Some helpful examples.
A lot of people get confused when it comes time to taking minimum distributions from an IRA or other qualified account. The rule states required minimum distributions (RMDs) must begin by April 1st of the year following the year in which the IRA owner reaches age 70 ½. This applies to traditional IRAs, SEPs, and SIMPLE IRAs. There is an exception for RMDs from employer sponsored plans, such as a 401(k) or 403(b), known as the “working rule”. Those who are still working for the company where they have a retirement savings account can delay their beginning withdrawal date until April 1st of the year following the year that they retire.
Part of the confusion comes from the 70 ½ birthday. We remember our actual birthday and not our ½ birthday. If you were born on June 30, 1942, you will turn 70 ½ on December 30, 2012 and must take your first RMD by April 1, 2013. Anyone born on July 1, 1942 doesn’t turn 70 ½ until January 1, 2013, which pushes the deadline out to April 1, 2014. What a difference a day makes.
The other confusing aspect of this rule is the April 1st deadline. An IRA owner that turns 70 ½ in 2012 can wait until 2013 to take their first distribution. That distribution covers 2012 and must be withdrawn from the IRA by April 1, 2013. However, they will need to take another distribution by December 31, 2013 to cover the RMD for 2013. It is important to run tax projections to see what the tax impact would be to taking two distributions in the same year versus spreading them over two tax years.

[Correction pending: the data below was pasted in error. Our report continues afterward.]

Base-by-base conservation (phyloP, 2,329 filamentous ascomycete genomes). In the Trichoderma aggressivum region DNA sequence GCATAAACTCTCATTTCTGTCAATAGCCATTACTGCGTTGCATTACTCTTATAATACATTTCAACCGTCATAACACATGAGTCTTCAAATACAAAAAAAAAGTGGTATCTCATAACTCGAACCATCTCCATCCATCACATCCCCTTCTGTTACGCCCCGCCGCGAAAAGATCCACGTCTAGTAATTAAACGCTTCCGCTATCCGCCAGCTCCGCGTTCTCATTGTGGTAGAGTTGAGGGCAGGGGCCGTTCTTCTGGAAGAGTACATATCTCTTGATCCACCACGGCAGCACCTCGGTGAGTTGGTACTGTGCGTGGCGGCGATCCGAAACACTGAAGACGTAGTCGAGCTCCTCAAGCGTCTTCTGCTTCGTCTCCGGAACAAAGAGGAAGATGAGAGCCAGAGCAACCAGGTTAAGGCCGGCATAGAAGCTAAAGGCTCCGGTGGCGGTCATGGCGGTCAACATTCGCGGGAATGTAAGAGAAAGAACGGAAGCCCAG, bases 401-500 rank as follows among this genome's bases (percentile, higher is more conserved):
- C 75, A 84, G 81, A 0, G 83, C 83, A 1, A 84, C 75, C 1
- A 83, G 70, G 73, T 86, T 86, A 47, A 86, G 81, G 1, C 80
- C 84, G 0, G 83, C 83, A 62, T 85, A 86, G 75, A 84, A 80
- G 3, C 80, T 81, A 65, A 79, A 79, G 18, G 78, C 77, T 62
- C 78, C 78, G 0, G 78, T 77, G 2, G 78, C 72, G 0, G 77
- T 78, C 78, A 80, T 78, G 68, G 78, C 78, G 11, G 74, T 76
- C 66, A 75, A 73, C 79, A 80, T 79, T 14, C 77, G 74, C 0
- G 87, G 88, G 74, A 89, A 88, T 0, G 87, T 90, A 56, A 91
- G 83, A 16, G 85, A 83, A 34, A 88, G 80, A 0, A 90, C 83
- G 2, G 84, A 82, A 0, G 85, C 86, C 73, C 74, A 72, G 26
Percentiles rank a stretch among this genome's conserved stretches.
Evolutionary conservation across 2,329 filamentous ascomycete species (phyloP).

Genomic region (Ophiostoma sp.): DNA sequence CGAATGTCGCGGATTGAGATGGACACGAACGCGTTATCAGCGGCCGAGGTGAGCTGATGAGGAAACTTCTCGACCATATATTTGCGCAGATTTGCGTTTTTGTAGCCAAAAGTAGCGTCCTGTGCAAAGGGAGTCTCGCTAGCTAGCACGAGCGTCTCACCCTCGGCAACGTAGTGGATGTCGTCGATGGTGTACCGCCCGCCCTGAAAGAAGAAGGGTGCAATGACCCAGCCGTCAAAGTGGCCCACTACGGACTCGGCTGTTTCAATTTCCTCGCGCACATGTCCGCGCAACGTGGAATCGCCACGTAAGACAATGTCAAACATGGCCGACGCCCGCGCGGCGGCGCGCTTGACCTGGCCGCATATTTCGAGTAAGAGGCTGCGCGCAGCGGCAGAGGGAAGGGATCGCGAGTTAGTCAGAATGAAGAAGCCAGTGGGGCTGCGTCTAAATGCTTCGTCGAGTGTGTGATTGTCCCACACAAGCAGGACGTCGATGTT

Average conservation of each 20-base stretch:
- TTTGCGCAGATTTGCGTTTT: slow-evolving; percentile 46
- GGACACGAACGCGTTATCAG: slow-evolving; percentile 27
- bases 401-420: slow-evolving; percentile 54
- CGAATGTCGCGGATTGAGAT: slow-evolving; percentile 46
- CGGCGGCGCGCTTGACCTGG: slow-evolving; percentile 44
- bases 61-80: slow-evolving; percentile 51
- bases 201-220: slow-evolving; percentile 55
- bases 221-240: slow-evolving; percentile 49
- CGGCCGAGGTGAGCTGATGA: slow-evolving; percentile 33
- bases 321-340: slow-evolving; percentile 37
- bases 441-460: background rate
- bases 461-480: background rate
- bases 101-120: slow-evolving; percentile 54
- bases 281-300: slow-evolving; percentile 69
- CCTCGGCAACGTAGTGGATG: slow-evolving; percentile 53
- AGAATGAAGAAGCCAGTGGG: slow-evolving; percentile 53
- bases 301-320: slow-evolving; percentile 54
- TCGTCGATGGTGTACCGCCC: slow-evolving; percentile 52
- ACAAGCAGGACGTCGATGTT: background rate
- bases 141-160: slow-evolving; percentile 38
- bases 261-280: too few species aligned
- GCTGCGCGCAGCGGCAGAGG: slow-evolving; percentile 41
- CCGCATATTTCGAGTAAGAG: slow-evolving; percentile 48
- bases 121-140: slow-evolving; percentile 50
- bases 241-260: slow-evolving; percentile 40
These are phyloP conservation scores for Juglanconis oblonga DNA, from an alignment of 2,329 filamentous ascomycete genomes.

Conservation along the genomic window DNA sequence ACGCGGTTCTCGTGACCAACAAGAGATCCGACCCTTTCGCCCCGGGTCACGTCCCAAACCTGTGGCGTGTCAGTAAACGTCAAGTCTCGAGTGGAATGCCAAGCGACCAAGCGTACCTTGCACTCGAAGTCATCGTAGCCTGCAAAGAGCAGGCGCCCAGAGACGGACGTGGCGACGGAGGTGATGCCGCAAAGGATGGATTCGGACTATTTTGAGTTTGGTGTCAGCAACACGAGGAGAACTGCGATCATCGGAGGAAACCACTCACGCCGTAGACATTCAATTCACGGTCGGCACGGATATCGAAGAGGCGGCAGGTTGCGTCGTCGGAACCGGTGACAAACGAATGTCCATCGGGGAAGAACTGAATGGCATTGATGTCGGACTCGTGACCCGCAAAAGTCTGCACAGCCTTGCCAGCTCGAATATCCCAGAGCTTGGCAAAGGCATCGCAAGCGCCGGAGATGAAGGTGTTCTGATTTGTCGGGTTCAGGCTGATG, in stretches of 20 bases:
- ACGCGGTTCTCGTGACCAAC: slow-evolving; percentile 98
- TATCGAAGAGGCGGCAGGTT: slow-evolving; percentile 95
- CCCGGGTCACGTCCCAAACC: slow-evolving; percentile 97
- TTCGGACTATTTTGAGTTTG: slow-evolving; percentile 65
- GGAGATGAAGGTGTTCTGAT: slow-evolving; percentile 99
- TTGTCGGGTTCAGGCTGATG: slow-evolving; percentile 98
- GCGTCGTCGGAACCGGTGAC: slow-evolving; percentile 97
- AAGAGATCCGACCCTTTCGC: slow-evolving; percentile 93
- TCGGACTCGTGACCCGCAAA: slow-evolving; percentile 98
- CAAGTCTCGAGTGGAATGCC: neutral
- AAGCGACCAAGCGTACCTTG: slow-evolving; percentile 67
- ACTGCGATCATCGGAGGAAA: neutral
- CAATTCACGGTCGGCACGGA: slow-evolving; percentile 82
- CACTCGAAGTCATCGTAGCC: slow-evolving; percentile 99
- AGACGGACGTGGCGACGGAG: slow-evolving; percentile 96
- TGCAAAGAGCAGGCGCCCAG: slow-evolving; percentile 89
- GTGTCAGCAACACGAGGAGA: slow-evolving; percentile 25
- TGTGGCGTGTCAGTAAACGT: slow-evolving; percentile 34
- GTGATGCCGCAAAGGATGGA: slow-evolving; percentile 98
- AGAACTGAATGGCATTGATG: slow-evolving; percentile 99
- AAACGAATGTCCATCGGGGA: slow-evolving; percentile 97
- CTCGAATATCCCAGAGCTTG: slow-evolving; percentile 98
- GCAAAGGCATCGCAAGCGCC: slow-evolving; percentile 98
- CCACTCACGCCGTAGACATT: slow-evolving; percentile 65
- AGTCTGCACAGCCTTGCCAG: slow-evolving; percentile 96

The last quirk about taking RMDs is that it doesn’t matter when you take the distribution during the year. If you turn 70 ½ on June 30th, you could take the distribution in January before you actually turn 70 ½. This is not true with the rule for taking penalty free withdrawals from an IRA at age 59 ½. You must wait until you actually turn 59 ½ to avoid the penalty.